Your First Kotlin Android App: An App From Scratch

Jul 5 2022 Kotlin 1.6, Android 12, Android Studio Bumblebee | 2021.1.1

Part 1: Get Started with Android Development

5. Build & Run the App

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Previous episode: 4. Setup a Project in Android Studio Next episode: 6. Build UI with Views

This video Build & Run the App was last updated on Jul 5 2022

We now have our brand new project with Android Studio. To test out our app to make sure it works, we have to build it and then run it.

Building a project is part of the development process usually handled by an IDE just like Android Studio.

The building process involves compiling our code and packaging any assets like images and other related files into an apk file, or a program that can run on an android device.

The android development environment provides us with a piece of software known as an emulator or sometimes called a simulator. As the name suggests, it emulates a real device in order for us to test our applications while developing.

This is a convenient means to test and interact with the application you’re developing. These virtual devices are managed in the Device Manager section of Android Studio.

I already have emulators setup but i’ll show you how to add an emulator.

To install a new virtual device, click on the “Device Manager” button in the toolbar above. You can also find the device manager in the window navigation bar by the right side of the screen.

You can see the list of virtual devices I already have on my machine. Go ahead and click on “Create device” button.

This opens up the virtual device configuration dialog.

In here, you could setup an emulator for different virtual devices like Phones, tablets, TV and even automatives. The phone category is selected by default and that’s what we’ll be working on in this course. So go ahead and browse through the list and select any device of your choice.

It’s essential to test on multiple screen sizes to avoid unexpected layout issues with your app. And an emulator gives us the freedom to do so becasue you can install devices with different screen sizes to test out your app.

I’ll select one with the screen range of 5.0 to 6.0 inches. I prefer to work on smaller screens then adapt to bigger devices.

After you make your selection, click “Next” This brings up a list of system images which are the different android versions that you can install on the virtual device.

Most of the time, these system images are not installed on your machine so you’ll have to download them.

If you click on the download link for API 32 which is Android version 12. This will bring up a popup that shows the installation process. Once its done downloading you hit the finish buttton.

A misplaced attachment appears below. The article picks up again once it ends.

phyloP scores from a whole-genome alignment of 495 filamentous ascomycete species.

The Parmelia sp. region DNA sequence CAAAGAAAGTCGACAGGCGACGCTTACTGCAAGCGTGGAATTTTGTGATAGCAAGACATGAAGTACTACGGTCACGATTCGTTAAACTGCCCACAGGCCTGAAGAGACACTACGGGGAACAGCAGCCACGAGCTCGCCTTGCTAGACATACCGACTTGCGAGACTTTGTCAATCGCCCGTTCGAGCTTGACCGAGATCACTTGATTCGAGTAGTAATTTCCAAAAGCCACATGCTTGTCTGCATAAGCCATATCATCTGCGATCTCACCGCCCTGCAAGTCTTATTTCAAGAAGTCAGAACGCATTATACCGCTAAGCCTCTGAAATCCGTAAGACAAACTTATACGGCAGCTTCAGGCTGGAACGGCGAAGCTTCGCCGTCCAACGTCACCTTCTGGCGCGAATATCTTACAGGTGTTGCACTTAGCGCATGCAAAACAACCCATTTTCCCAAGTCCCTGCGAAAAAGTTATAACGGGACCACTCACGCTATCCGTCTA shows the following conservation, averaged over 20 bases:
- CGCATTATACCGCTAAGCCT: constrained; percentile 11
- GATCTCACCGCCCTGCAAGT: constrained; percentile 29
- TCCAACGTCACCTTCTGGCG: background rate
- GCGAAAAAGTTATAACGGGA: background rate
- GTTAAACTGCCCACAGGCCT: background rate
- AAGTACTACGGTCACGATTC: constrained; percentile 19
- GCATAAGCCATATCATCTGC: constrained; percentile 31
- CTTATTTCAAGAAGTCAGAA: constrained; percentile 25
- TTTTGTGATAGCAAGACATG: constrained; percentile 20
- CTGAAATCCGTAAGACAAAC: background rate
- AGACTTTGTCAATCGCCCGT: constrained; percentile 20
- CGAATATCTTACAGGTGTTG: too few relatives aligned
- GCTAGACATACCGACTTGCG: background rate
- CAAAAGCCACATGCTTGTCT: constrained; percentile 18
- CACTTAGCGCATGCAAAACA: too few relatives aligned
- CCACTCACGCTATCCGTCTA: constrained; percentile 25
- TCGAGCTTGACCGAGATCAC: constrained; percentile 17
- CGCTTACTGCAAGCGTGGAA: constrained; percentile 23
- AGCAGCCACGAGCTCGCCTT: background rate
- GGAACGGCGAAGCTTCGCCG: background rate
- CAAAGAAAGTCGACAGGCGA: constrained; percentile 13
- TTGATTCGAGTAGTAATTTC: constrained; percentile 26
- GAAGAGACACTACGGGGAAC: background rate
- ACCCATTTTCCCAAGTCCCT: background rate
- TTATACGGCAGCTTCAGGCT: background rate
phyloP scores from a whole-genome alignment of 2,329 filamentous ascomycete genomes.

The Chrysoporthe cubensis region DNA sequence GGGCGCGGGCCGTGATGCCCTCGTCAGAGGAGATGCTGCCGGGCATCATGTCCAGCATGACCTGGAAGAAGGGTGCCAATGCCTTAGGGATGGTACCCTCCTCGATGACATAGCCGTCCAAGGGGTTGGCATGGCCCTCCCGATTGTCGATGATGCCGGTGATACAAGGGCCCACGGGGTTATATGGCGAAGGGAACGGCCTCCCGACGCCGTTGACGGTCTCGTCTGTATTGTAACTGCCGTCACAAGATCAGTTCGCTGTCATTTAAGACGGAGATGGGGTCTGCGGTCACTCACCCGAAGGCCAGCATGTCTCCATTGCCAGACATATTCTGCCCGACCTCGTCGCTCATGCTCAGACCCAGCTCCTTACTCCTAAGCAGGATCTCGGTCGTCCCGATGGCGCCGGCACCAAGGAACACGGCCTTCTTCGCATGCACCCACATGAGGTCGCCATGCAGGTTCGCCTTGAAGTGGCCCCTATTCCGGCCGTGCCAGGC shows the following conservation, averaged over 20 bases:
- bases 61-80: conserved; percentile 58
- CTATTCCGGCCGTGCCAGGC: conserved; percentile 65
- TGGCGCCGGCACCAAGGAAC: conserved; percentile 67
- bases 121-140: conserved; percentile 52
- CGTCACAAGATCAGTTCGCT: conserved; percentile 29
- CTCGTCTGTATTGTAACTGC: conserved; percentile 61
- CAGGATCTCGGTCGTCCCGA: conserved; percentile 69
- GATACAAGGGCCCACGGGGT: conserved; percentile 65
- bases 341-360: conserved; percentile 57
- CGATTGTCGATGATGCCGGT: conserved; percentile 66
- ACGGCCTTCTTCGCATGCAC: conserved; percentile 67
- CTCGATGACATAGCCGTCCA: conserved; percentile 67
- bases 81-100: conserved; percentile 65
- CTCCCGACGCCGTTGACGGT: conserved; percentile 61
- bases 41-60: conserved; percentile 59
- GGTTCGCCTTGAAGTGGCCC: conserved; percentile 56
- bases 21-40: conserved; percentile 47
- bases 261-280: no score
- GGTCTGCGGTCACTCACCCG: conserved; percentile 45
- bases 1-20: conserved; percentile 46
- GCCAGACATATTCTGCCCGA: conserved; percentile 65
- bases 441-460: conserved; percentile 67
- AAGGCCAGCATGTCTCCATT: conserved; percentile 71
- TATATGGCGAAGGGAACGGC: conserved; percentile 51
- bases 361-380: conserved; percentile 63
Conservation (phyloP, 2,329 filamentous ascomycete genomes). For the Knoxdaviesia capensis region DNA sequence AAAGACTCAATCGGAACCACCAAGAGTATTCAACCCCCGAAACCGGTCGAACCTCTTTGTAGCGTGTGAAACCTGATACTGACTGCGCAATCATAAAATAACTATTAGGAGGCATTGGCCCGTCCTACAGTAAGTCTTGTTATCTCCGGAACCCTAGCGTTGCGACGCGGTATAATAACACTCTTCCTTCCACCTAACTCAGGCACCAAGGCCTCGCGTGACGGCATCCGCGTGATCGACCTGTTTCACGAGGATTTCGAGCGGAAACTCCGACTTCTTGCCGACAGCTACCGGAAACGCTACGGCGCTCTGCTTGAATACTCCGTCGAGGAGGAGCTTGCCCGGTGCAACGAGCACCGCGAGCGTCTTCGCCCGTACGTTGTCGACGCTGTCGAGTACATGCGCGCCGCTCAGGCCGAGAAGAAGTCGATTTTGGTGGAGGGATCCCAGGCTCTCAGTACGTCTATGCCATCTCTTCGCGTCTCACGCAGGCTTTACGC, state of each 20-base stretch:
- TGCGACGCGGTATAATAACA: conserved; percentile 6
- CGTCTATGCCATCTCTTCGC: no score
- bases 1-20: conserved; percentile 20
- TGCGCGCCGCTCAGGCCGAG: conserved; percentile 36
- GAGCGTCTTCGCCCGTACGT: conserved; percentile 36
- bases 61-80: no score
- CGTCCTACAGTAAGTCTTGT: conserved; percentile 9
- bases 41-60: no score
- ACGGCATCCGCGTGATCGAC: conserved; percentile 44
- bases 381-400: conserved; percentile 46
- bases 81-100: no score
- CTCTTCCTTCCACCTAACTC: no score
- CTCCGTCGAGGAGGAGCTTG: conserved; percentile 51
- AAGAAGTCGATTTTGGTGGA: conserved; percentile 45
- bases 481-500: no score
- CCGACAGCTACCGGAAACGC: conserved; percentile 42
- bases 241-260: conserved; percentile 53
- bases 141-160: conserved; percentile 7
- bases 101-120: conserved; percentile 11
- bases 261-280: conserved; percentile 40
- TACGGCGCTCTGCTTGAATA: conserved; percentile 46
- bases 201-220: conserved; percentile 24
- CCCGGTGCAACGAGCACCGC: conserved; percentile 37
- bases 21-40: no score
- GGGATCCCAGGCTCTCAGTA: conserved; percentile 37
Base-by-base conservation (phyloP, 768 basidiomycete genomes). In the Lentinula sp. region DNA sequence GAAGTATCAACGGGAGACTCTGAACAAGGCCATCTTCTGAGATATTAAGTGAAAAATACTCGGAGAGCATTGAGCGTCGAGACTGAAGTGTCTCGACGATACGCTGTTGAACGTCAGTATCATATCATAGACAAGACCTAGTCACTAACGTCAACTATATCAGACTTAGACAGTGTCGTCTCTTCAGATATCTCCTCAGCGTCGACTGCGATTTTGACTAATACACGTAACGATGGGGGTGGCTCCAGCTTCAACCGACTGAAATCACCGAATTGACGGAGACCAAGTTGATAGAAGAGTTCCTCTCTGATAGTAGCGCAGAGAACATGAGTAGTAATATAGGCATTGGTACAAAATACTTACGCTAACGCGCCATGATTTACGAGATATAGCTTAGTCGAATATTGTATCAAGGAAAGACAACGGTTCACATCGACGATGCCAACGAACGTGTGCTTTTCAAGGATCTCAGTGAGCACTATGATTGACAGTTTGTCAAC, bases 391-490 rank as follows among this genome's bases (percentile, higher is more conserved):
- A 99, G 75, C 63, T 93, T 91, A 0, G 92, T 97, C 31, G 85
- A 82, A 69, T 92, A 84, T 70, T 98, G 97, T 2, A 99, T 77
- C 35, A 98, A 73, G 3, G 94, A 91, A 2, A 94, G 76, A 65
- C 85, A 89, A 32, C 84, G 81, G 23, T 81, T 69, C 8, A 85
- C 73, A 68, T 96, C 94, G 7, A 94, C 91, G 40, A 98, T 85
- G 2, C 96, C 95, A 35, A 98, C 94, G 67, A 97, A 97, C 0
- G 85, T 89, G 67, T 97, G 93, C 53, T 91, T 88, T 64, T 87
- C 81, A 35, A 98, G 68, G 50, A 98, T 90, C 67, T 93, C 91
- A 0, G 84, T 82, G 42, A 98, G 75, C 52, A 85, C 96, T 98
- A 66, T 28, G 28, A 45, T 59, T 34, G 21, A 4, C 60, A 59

But i already have that android system image on my computer. So i’ll just select it then click next which brings us to the final screen.

In here, we can verify the configurations of this device to make sure it is what we want. I’ll leave everything as it is and click the “Finish” button.

This creates the virtual device and adds it to the list of virtual devices on our machine.

Now that you’re done installing the emulator, its time to run the app.

Click on the dropdown beside the icon that looks like a play button up in the toolbar. It doesnt matter which one is selected for now but you see there are available devices to test out our app. You can select the one you just installed.

Now go ahead and click the run button which is a green play button beside the devices drop down.

Android Studio begins building the Bullseye app and installs it on your selected device. And if you look at the bottom of the screen, you’ll see the process displayed in the status bar.

The status bar in Android Studio is used to inform developers about the processes running in a non-obstructive way. So keep an eye on that section.

When Android Studio is done building and installing Bullseye, the app would appear on your device.

And there you have it!!! Your first Android application is up and running.

Now, before we end this episode, my hands are feeling a bit itchy to dive into the code. You’ll do something easy for now.

Take a look at the screen, it says “Hello World.” You’ll be making the app your own. You will display your name instead.

To do this, head over to the “Project Navigator.”

Then open up the res folder then layout and then double click on activity_main.xml to open it up.

Dont worry much about what this file does for now, you’ll learn more about it in the next episode. Just click on the “Code” tab to change the view.

Inside the TextView tag, you’ll find an attribute called android:text with a value of "Hello World!".

Update the value to say hello to yourself. I’ll go ahead and add a name like so:

android:text="Hello John!"

Now its time to run the app.

But if you notice, the green play button has changed to a green repeat button. This time around, hover on the button beside the run button. The button with an A.

It says “Apply Changes and Restart Activity”

Clicking this doesnt quit the app and reinstall it. You use it to refresh the app when you make small changes like this.

You’ll see the difference between the two buttons as we progress in this course. Go ahead and click it.

And there you have it. The bullseye app now displays a name in the greeting text.